A new coat of paint can give concrete steps a splash of color and update the look of your entire house. But only specific types of paint are suitable for concrete so you may have to perform additional steps in order for the concrete to hold the paint. In addition, a coat of paint may render your steps hazardous when wet, so if the steps will be subject to rain or moisture, slip-proof paint is imperative.
Prepare the concrete steps for paint. If the steps are less than one year old, use a vapor transfer test kit to determine if the concrete will hold paint. Freshly poured concrete will cure within a couple of weeks but moisture and vapors will continue to work their way out of the concrete for a few months and may reduce the adhesion factor of the new paint.
Strip off and clean any existing paint, dirt, rust or grease from the concrete. Because concrete is porous, regular paint strippers may not remove all of the old paint. Use a heavy-duty stripper like Sure Klean Heavy Duty Stripper, to remove all the existing paint. (See Resources)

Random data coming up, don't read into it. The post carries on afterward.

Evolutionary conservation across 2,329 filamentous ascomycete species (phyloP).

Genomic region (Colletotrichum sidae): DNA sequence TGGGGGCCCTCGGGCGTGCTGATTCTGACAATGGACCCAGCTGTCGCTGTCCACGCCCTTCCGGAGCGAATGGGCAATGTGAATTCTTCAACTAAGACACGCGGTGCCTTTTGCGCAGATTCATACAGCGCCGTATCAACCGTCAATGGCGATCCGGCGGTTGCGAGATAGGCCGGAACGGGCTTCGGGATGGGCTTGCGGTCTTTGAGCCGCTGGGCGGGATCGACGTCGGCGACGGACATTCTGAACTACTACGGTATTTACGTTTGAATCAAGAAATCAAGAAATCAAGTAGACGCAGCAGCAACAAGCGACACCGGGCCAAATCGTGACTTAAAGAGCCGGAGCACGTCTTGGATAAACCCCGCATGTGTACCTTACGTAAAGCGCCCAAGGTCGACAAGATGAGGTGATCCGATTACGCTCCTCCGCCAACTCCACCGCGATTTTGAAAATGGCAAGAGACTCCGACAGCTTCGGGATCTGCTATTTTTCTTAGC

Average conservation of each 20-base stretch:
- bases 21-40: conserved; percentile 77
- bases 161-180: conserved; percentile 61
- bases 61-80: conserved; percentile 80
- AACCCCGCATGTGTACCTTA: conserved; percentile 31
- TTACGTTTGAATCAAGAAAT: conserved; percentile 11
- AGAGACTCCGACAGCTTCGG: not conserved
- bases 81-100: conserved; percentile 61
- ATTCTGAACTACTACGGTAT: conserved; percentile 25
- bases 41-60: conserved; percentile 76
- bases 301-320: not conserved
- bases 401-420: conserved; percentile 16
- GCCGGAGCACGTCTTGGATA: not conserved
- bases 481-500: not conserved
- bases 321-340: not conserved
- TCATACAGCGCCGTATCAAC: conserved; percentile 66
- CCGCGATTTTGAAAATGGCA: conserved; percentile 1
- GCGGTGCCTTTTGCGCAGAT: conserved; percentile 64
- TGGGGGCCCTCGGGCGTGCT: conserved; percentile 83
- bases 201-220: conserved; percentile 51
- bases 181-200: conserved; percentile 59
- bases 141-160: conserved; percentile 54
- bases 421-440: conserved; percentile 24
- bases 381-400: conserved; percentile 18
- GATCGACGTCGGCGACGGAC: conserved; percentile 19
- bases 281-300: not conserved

Tape off porch or wall areas that adjoin the concrete steps. Use masking tape or tape made especially for painting projects and apply it where you're likely to over paint, along the sides and on the landing at the top of the steps. It's easier than trying to remove paint mistakes later.
Apply a coat of concrete or masonry primer to the steps. Use a brush for the entire area or at least for the edges and the inside corners. You may use a roller for the rest of the surface area. Allow the primer to dry completely before painting. Most oil-based primers are dry to the touch within four to six hours but they won't be ready to paint for another eight to ten hours. Epoxy primers dry to the touch within an hour and are ready to paint within six hours in warm dry weather.
Choose a slip-proof cement paint or masonry paint. As an alternate to slip-proof paints, you may use a non-slip marine additive to increase traction when the steps are wet. An oil-based paint or enamel will withstand exterior weather conditions longer than an acrylic paint but it may also have a more slippery surface. Ask the paint salesperson to recommend a suitable non-slip additive for your paint choice. (See Resources)
Brush on a coat of masonry paint following the same method as you did with the primer. Use the brush along the edges and inside corners and (optionally) a roller on the other areas. Depending upon the paint you choose, you may be required to apply multiple thin coats or one thick coat. A thin coat of masonry paint will dry to the touch within two to four hours and you may apply a second coat after it is totally dry, around eight to ten hours in warm dry weather.